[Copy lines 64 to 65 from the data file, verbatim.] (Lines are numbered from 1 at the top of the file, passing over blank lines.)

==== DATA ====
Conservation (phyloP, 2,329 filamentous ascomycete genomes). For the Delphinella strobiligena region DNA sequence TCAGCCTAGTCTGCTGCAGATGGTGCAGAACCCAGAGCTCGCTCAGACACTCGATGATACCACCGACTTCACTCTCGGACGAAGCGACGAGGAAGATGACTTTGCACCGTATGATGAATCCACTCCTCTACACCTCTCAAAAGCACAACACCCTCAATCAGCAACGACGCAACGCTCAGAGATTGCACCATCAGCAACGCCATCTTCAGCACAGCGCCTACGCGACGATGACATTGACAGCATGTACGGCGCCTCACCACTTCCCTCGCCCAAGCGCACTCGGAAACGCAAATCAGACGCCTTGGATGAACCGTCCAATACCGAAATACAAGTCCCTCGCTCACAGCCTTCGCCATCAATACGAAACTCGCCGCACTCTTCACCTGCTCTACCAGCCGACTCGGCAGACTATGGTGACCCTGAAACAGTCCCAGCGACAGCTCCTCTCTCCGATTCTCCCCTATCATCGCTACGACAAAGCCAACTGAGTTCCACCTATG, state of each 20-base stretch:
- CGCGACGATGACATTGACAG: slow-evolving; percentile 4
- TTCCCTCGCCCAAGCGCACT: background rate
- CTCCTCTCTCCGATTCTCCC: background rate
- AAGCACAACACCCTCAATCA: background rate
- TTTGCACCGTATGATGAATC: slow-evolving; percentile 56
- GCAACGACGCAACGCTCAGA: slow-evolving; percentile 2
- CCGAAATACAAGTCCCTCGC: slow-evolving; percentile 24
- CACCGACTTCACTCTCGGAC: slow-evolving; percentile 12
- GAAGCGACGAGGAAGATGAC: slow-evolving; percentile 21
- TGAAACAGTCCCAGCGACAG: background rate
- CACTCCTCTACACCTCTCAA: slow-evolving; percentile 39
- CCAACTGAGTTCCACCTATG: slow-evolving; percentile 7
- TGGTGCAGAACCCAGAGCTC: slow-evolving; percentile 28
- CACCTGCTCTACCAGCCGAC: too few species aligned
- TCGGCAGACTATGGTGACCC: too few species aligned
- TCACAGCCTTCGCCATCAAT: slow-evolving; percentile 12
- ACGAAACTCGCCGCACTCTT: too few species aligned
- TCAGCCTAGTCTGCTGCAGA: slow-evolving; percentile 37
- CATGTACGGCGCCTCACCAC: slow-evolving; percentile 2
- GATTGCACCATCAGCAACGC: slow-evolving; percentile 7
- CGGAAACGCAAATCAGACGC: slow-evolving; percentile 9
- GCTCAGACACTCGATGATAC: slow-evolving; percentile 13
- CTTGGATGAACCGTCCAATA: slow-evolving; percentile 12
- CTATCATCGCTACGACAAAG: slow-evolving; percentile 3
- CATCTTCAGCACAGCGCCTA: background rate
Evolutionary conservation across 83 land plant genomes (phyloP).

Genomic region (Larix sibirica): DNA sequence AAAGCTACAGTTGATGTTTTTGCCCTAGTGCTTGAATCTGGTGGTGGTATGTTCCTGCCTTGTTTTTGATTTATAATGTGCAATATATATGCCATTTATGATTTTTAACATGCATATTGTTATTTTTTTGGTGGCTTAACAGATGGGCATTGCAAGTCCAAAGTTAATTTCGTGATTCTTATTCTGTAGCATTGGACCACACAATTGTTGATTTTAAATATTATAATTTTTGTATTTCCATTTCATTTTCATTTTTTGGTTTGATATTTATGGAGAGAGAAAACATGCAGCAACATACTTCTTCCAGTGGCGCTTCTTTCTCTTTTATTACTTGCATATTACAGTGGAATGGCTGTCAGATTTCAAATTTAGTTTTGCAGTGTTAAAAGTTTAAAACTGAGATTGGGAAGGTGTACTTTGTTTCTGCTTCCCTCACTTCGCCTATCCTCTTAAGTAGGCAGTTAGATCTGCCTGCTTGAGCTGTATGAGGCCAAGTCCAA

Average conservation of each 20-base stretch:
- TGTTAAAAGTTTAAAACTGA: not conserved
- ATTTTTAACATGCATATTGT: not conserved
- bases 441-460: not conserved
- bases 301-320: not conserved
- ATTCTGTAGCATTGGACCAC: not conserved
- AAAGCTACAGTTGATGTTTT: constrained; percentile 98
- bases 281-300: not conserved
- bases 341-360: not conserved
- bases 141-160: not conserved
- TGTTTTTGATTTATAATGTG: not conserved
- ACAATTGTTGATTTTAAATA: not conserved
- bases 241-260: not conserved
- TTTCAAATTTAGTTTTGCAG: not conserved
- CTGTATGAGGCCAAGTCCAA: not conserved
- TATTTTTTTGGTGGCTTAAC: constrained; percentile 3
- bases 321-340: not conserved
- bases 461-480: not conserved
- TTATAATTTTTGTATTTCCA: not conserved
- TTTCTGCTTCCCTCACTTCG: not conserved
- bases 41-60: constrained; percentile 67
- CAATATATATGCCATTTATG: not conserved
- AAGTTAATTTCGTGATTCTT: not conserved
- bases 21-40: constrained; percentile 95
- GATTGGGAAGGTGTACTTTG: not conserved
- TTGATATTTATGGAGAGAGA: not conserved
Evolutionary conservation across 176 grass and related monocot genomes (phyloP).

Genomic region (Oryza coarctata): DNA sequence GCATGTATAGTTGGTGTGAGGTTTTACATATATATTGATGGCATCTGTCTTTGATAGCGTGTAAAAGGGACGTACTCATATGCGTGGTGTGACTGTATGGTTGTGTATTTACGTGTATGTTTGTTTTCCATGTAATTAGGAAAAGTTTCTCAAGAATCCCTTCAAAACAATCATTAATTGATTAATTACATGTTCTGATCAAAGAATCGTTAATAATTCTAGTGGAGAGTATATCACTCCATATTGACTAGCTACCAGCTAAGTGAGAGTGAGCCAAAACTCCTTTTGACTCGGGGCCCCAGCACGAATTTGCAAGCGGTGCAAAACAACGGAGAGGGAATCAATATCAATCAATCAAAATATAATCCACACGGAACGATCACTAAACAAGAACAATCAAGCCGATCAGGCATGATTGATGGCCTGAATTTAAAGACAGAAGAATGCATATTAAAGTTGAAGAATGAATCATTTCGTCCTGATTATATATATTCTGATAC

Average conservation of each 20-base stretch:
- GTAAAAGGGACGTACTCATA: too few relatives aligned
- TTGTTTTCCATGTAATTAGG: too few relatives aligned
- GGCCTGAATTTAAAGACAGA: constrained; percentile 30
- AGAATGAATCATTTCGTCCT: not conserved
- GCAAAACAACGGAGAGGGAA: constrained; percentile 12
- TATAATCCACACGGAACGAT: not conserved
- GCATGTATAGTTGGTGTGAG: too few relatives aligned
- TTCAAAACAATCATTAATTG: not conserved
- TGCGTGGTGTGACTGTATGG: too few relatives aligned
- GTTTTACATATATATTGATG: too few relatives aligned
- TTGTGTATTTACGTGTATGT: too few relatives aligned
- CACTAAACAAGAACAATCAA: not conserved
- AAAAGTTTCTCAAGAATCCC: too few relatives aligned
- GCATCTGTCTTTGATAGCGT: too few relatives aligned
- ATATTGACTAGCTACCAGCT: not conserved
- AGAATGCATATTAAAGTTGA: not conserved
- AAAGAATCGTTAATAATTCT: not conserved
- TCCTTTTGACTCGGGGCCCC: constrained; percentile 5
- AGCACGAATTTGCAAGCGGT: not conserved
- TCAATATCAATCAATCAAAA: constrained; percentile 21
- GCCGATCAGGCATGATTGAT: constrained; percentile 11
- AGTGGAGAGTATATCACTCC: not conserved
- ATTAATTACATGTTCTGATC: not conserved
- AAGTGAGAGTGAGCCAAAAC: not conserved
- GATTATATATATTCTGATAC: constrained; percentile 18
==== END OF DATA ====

- GCATGTATAGTTGGTGTGAG: too few relatives aligned
- TTCAAAACAATCATTAATTG: not conserved